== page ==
Editor's note: In part 1 of this series, the authors described the basic reasons to deploy a server failover-type architecture. They described failover as taking two or more conventional, local servers and connecting them together with controlling software so that one server could take over when the other one fails. This migration of services from one server to another is what they termed "failover." Here, the authors go into greater detail on how best to establish a failover environment.
At minimum, the migration of services during a failover should meet the following criteria:
- Rapid failover
- Minimal manual intervention
- Guaranteed data access
We will go into each of these criteria further in the rest of this column.
The failover should be no more intrusive to the clients who access the server's services than a simple reboot. This intrusiveness may not be reflected in the duration of the outage, but rather in what the clients must do to get back to work once services have been restored.
In some cases, primarily databases, it may be necessary for the user to log back in to his application. Nonauthenticated web and file services should not require logging back in. Login sessions into the server that failed over do, with today's technology, still require a re-login on the takeover server.
Failover should take no more than five minutes, and ideally less than two minutes. The best way to achieve this goal is for the takeover server to already be booted up and running as many of the underlying system processes as possible. If a full reboot is required in order to failover, failover times will go way up and can, in some cases, take an hour or more.
The two- to five-minute goal for failovers is a noble one and can be easily met by most applications. The most glaring exception to this is databases such as Oracle or DB2. Databases can only ber restarted after all of the transactions that have been cached are rerun, and the database updated. (Transactions are cached to speed up routine database performance; the trade-off is a slowing of recovery time.) There is no limit to how long it might take a database to run through all of the outstanding transactions, and while those transactions are being rerun, the database is down from a user's perspective.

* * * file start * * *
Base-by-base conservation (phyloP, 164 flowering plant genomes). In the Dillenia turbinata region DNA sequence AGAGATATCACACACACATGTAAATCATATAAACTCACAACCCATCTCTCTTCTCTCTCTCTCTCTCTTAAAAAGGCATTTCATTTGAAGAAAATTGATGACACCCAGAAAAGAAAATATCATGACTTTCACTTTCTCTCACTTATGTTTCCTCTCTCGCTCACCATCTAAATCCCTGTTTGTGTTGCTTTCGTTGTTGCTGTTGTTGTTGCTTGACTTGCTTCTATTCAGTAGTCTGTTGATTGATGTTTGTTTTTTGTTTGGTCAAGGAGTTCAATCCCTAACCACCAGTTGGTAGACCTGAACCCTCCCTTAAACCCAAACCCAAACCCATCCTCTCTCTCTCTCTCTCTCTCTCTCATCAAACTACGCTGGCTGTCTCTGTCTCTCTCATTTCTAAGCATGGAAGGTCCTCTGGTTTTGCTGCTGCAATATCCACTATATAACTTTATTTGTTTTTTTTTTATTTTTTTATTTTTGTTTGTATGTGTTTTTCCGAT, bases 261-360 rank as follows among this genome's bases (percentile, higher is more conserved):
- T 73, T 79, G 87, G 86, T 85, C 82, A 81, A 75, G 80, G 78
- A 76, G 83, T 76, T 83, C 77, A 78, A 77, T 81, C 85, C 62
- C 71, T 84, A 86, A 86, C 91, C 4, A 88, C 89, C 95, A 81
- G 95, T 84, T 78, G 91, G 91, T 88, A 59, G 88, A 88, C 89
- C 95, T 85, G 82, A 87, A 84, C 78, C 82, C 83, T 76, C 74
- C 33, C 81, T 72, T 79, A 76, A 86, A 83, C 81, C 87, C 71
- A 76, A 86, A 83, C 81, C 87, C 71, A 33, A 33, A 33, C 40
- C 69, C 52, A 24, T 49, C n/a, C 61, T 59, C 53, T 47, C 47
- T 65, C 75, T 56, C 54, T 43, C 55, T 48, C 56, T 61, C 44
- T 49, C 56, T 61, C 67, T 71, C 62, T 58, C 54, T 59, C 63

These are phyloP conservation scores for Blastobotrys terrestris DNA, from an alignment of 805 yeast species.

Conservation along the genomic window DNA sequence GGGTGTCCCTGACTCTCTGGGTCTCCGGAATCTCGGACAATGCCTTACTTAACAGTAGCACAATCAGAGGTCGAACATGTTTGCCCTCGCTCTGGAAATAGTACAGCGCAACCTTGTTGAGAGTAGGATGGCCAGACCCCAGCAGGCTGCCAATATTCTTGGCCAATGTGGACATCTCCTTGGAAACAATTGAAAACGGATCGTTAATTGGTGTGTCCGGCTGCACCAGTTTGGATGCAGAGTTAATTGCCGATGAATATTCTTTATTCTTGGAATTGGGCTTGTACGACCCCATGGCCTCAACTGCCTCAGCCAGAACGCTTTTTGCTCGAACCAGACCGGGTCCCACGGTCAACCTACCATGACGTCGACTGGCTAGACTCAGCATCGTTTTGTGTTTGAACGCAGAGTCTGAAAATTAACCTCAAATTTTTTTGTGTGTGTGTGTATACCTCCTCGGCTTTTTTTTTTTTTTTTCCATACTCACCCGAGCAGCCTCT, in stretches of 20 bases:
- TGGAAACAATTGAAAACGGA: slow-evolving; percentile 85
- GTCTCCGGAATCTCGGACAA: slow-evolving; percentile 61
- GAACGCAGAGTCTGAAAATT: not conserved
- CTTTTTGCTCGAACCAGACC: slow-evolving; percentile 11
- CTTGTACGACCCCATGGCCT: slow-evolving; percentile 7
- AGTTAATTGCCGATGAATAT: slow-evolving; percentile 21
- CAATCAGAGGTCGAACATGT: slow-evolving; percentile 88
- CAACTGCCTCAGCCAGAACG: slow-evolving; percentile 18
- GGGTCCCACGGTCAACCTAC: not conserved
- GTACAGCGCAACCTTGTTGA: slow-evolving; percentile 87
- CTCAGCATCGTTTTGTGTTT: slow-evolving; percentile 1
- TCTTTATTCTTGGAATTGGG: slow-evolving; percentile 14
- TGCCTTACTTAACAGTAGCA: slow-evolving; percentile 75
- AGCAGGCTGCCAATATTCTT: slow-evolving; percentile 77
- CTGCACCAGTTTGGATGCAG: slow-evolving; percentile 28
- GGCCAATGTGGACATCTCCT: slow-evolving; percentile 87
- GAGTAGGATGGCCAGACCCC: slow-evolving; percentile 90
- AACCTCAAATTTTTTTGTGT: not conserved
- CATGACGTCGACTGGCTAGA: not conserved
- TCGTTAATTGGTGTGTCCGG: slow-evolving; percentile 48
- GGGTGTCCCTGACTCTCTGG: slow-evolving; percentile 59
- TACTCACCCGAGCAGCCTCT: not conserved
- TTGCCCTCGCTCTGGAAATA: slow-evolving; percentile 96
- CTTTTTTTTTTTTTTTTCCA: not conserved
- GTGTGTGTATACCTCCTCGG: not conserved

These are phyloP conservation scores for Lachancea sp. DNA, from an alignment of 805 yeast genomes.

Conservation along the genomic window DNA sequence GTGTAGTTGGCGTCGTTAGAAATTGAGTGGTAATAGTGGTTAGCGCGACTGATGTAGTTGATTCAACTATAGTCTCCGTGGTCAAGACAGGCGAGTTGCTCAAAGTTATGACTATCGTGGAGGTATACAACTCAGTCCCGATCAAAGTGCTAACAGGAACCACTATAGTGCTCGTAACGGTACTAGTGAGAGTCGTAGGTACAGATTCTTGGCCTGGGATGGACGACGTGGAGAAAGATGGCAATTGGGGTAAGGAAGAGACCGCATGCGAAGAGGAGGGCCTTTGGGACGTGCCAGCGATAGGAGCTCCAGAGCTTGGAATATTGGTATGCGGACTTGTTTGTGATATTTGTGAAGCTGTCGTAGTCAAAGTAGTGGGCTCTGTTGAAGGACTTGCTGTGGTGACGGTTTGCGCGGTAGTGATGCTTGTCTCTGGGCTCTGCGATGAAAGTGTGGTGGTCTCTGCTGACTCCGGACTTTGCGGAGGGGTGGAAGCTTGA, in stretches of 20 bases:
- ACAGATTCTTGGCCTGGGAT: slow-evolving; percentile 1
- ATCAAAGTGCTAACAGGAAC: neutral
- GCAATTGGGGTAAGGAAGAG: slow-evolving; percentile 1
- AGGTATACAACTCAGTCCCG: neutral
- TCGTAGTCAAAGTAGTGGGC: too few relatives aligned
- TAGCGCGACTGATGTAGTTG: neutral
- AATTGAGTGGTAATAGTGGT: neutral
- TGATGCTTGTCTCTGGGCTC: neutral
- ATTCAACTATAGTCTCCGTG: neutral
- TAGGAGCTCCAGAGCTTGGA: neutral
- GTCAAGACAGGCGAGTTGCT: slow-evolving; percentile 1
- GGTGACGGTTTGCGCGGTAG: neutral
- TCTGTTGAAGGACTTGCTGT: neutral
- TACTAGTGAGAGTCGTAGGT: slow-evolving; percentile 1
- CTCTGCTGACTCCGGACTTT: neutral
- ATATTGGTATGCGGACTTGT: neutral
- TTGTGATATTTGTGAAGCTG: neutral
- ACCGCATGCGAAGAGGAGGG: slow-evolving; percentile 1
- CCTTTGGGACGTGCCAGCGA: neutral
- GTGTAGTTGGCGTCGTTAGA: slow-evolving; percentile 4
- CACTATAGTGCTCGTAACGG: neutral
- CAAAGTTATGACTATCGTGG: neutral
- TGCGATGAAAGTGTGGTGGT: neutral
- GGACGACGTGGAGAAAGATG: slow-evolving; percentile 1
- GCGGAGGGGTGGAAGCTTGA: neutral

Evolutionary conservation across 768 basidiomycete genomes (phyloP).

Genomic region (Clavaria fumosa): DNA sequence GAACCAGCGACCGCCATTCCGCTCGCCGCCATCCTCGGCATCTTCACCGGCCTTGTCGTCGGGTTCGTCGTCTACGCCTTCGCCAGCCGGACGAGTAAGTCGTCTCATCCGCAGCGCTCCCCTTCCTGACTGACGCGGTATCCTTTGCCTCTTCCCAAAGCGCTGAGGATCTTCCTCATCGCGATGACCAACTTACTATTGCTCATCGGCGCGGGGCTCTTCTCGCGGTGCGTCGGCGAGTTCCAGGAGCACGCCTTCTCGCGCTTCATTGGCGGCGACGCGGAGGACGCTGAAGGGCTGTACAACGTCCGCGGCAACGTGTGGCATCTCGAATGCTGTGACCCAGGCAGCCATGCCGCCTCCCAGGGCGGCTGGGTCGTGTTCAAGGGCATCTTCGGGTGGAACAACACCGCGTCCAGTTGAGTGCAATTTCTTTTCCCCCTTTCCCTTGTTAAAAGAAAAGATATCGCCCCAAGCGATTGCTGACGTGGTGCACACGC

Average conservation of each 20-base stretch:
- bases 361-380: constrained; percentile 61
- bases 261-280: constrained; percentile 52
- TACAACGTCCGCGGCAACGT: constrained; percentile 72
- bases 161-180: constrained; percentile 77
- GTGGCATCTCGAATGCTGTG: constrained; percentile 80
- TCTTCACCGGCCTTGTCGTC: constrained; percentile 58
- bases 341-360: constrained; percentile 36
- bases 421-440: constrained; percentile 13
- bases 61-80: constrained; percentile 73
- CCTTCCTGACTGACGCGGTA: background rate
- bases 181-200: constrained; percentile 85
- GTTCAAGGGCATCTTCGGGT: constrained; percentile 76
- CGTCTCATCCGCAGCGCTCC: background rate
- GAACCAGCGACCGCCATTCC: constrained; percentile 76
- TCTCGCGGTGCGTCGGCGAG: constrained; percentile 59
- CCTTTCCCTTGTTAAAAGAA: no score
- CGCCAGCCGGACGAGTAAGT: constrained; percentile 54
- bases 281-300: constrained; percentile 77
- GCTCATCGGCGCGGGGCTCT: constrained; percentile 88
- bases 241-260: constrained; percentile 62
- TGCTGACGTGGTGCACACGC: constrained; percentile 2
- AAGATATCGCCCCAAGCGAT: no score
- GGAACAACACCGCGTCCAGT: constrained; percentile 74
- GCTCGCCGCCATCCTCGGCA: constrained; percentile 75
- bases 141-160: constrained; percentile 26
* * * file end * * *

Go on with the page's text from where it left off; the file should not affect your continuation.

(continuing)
Minimal manual intervention
Ideally, no human intervention at all should be required for a failover to complete; the entire process should be automated. Some sites or applications may require manual initiation for a failover, but that is not generally desirable. As already discussed, the host receiving a failover should never require a reboot.
Guaranteed data access
After a failover, the receiving host should see exactly the same data as the original host. Replicating data to another host when disks are not shared adds unnecessary risk and complexity, and is not advised for hosts that are located near to each other.
The systems in a failover configuration should also communicate with each other continuously, so that each system knows the state of its partner. This communication is called a heartbeat.
Content in this tip has been excerpted by permission from the book, ""Blueprints for high availability, Second edition," authored by Evan Marcus and Hal Stern, Wiley Publishing, Inc. All rights reserved.
About the authors: Evan Marcus is a frequent SearchStorage.com contributor and an expert at answering readers' questions related to availability, backup and disaster recovery-related issues. He is also a principal engineer for Veritas Software and the industry's data availability maven, with over 12 years of experience in this area. He is also a frequent speaker at industry technical conferences.
Hal Stern is the vice president and chief technology officer for the Services business unit of Sun Microsystems. He has worked on reliability and availability issues for some of the largest online trading and sports information as well as several network service providers.
Do you have a question for Evan Marcus? You can find him in our High Availability category.